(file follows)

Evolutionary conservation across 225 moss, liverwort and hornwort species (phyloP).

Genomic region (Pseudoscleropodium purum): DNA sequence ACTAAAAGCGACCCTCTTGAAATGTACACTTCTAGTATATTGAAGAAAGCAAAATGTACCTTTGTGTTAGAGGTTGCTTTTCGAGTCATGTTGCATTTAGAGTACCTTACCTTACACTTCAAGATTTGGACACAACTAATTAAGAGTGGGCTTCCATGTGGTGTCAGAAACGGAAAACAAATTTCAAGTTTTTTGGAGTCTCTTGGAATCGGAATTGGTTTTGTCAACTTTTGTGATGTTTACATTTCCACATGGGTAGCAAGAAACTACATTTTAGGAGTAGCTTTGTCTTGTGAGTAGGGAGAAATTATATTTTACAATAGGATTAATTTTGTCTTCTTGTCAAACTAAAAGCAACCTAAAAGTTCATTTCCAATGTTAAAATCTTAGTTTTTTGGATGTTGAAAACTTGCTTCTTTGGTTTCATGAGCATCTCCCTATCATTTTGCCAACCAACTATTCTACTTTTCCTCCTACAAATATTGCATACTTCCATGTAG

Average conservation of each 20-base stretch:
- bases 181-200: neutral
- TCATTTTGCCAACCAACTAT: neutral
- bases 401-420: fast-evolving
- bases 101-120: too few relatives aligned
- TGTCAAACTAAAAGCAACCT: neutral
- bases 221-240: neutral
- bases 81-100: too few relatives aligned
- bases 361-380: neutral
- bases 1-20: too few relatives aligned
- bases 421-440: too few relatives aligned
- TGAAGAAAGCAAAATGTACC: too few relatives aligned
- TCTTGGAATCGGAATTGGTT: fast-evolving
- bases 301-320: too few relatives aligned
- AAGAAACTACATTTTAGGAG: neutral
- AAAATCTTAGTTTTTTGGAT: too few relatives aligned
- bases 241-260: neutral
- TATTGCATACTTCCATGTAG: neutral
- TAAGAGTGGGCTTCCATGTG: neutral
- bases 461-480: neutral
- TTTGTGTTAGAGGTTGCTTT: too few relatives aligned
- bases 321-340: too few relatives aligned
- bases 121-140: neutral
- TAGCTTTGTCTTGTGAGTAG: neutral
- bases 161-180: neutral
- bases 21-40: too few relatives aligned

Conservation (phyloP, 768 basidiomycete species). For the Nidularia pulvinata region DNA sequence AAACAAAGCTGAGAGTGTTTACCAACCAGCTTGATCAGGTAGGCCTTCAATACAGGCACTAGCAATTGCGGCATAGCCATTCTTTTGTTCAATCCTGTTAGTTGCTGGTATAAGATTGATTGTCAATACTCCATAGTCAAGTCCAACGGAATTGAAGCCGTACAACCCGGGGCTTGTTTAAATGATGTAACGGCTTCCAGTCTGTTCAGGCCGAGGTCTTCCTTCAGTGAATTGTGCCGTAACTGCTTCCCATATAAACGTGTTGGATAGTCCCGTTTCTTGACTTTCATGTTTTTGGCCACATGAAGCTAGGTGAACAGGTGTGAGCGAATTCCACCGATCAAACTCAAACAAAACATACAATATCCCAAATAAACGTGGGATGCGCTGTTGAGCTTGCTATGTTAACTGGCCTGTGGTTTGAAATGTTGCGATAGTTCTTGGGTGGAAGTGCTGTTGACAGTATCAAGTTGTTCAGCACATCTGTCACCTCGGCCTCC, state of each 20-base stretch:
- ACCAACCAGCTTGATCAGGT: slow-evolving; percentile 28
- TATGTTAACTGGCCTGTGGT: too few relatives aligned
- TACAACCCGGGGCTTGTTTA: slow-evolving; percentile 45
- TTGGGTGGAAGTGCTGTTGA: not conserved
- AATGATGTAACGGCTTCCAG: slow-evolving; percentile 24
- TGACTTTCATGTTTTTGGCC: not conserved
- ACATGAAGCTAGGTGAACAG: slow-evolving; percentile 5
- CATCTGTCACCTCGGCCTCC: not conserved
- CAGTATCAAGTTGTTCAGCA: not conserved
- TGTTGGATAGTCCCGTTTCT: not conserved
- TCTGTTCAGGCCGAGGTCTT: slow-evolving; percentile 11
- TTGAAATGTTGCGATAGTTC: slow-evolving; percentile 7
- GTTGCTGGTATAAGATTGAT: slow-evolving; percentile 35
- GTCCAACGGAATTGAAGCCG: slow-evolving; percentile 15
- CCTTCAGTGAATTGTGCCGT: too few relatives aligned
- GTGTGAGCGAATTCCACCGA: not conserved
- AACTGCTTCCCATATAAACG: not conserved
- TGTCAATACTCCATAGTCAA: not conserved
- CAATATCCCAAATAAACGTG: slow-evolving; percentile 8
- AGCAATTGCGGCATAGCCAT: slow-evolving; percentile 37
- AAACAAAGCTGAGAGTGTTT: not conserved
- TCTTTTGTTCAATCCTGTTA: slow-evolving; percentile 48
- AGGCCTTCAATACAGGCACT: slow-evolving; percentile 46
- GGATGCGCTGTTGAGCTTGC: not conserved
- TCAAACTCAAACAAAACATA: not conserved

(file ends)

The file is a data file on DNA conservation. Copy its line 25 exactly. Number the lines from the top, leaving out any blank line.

- bases 121-140: neutral